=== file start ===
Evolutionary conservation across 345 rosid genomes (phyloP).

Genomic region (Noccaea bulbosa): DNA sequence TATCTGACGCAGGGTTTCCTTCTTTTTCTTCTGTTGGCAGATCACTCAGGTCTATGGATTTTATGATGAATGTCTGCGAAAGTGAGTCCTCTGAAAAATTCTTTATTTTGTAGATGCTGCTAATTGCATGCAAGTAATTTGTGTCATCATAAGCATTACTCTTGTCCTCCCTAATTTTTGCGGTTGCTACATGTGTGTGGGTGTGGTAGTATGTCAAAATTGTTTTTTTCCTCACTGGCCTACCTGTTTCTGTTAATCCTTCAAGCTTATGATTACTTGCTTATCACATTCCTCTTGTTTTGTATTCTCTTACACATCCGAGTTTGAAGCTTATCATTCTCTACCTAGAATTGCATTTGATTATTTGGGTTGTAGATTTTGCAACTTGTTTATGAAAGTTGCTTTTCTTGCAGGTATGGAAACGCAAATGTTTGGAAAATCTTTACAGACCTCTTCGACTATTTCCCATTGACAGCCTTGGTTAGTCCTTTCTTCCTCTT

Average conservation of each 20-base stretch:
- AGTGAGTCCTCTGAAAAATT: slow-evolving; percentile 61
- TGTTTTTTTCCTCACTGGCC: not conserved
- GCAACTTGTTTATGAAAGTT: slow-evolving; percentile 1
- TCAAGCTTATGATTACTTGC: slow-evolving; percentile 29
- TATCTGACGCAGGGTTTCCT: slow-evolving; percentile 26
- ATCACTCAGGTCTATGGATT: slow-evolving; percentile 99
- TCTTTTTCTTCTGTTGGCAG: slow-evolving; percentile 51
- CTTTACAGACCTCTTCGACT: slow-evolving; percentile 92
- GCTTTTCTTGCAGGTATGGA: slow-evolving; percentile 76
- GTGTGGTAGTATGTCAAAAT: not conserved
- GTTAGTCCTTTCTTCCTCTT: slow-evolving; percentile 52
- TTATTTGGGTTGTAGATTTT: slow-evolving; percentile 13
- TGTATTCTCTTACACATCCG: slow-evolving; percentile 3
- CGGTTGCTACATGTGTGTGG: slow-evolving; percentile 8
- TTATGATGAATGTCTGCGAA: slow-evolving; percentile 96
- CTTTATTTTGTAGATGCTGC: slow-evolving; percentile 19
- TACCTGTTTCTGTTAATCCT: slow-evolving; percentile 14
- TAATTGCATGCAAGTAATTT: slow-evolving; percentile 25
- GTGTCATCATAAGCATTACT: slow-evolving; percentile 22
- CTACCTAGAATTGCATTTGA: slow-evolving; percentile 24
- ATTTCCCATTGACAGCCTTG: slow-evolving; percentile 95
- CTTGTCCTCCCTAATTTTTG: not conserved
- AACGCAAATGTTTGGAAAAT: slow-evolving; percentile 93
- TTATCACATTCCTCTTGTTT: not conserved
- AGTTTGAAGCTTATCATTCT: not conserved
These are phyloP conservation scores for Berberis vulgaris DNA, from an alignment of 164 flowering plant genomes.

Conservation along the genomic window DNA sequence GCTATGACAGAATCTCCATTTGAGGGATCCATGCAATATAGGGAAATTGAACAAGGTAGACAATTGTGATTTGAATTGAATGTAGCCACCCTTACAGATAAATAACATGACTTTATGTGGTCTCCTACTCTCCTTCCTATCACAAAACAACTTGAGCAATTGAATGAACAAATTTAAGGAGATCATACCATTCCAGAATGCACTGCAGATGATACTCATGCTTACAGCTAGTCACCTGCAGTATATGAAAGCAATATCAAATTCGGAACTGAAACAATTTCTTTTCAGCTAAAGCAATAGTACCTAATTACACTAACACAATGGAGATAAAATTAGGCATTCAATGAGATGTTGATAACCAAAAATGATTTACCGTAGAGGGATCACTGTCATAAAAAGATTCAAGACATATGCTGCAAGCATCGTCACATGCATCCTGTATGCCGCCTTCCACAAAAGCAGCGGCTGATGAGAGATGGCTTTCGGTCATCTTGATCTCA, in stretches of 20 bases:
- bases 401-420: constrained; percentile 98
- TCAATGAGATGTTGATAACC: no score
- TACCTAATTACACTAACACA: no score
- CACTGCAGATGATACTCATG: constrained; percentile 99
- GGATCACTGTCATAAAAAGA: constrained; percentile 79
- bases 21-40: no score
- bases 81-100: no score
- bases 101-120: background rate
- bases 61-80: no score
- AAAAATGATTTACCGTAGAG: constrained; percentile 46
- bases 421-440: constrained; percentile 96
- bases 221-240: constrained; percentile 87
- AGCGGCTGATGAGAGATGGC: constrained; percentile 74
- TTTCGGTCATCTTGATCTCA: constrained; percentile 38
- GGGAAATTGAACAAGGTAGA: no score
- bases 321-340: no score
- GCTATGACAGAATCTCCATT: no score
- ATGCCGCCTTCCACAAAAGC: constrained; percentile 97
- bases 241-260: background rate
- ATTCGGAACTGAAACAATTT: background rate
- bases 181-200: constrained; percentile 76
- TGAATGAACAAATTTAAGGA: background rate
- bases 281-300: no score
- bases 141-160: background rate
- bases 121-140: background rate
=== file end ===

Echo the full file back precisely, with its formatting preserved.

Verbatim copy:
Evolutionary conservation across 345 rosid genomes (phyloP).

Genomic region (Noccaea bulbosa): DNA sequence TATCTGACGCAGGGTTTCCTTCTTTTTCTTCTGTTGGCAGATCACTCAGGTCTATGGATTTTATGATGAATGTCTGCGAAAGTGAGTCCTCTGAAAAATTCTTTATTTTGTAGATGCTGCTAATTGCATGCAAGTAATTTGTGTCATCATAAGCATTACTCTTGTCCTCCCTAATTTTTGCGGTTGCTACATGTGTGTGGGTGTGGTAGTATGTCAAAATTGTTTTTTTCCTCACTGGCCTACCTGTTTCTGTTAATCCTTCAAGCTTATGATTACTTGCTTATCACATTCCTCTTGTTTTGTATTCTCTTACACATCCGAGTTTGAAGCTTATCATTCTCTACCTAGAATTGCATTTGATTATTTGGGTTGTAGATTTTGCAACTTGTTTATGAAAGTTGCTTTTCTTGCAGGTATGGAAACGCAAATGTTTGGAAAATCTTTACAGACCTCTTCGACTATTTCCCATTGACAGCCTTGGTTAGTCCTTTCTTCCTCTT

Average conservation of each 20-base stretch:
- AGTGAGTCCTCTGAAAAATT: slow-evolving; percentile 61
- TGTTTTTTTCCTCACTGGCC: not conserved
- GCAACTTGTTTATGAAAGTT: slow-evolving; percentile 1
- TCAAGCTTATGATTACTTGC: slow-evolving; percentile 29
- TATCTGACGCAGGGTTTCCT: slow-evolving; percentile 26
- ATCACTCAGGTCTATGGATT: slow-evolving; percentile 99
- TCTTTTTCTTCTGTTGGCAG: slow-evolving; percentile 51
- CTTTACAGACCTCTTCGACT: slow-evolving; percentile 92
- GCTTTTCTTGCAGGTATGGA: slow-evolving; percentile 76
- GTGTGGTAGTATGTCAAAAT: not conserved
- GTTAGTCCTTTCTTCCTCTT: slow-evolving; percentile 52
- TTATTTGGGTTGTAGATTTT: slow-evolving; percentile 13
- TGTATTCTCTTACACATCCG: slow-evolving; percentile 3
- CGGTTGCTACATGTGTGTGG: slow-evolving; percentile 8
- TTATGATGAATGTCTGCGAA: slow-evolving; percentile 96
- CTTTATTTTGTAGATGCTGC: slow-evolving; percentile 19
- TACCTGTTTCTGTTAATCCT: slow-evolving; percentile 14
- TAATTGCATGCAAGTAATTT: slow-evolving; percentile 25
- GTGTCATCATAAGCATTACT: slow-evolving; percentile 22
- CTACCTAGAATTGCATTTGA: slow-evolving; percentile 24
- ATTTCCCATTGACAGCCTTG: slow-evolving; percentile 95
- CTTGTCCTCCCTAATTTTTG: not conserved
- AACGCAAATGTTTGGAAAAT: slow-evolving; percentile 93
- TTATCACATTCCTCTTGTTT: not conserved
- AGTTTGAAGCTTATCATTCT: not conserved
These are phyloP conservation scores for Berberis vulgaris DNA, from an alignment of 164 flowering plant genomes.

Conservation along the genomic window DNA sequence GCTATGACAGAATCTCCATTTGAGGGATCCATGCAATATAGGGAAATTGAACAAGGTAGACAATTGTGATTTGAATTGAATGTAGCCACCCTTACAGATAAATAACATGACTTTATGTGGTCTCCTACTCTCCTTCCTATCACAAAACAACTTGAGCAATTGAATGAACAAATTTAAGGAGATCATACCATTCCAGAATGCACTGCAGATGATACTCATGCTTACAGCTAGTCACCTGCAGTATATGAAAGCAATATCAAATTCGGAACTGAAACAATTTCTTTTCAGCTAAAGCAATAGTACCTAATTACACTAACACAATGGAGATAAAATTAGGCATTCAATGAGATGTTGATAACCAAAAATGATTTACCGTAGAGGGATCACTGTCATAAAAAGATTCAAGACATATGCTGCAAGCATCGTCACATGCATCCTGTATGCCGCCTTCCACAAAAGCAGCGGCTGATGAGAGATGGCTTTCGGTCATCTTGATCTCA, in stretches of 20 bases:
- bases 401-420: constrained; percentile 98
- TCAATGAGATGTTGATAACC: no score
- TACCTAATTACACTAACACA: no score
- CACTGCAGATGATACTCATG: constrained; percentile 99
- GGATCACTGTCATAAAAAGA: constrained; percentile 79
- bases 21-40: no score
- bases 81-100: no score
- bases 101-120: background rate
- bases 61-80: no score
- AAAAATGATTTACCGTAGAG: constrained; percentile 46
- bases 421-440: constrained; percentile 96
- bases 221-240: constrained; percentile 87
- AGCGGCTGATGAGAGATGGC: constrained; percentile 74
- TTTCGGTCATCTTGATCTCA: constrained; percentile 38
- GGGAAATTGAACAAGGTAGA: no score
- bases 321-340: no score
- GCTATGACAGAATCTCCATT: no score
- ATGCCGCCTTCCACAAAAGC: constrained; percentile 97
- bases 241-260: background rate
- ATTCGGAACTGAAACAATTT: background rate
- bases 181-200: constrained; percentile 76
- TGAATGAACAAATTTAAGGA: background rate
- bases 281-300: no score
- bases 141-160: background rate
- bases 121-140: background rate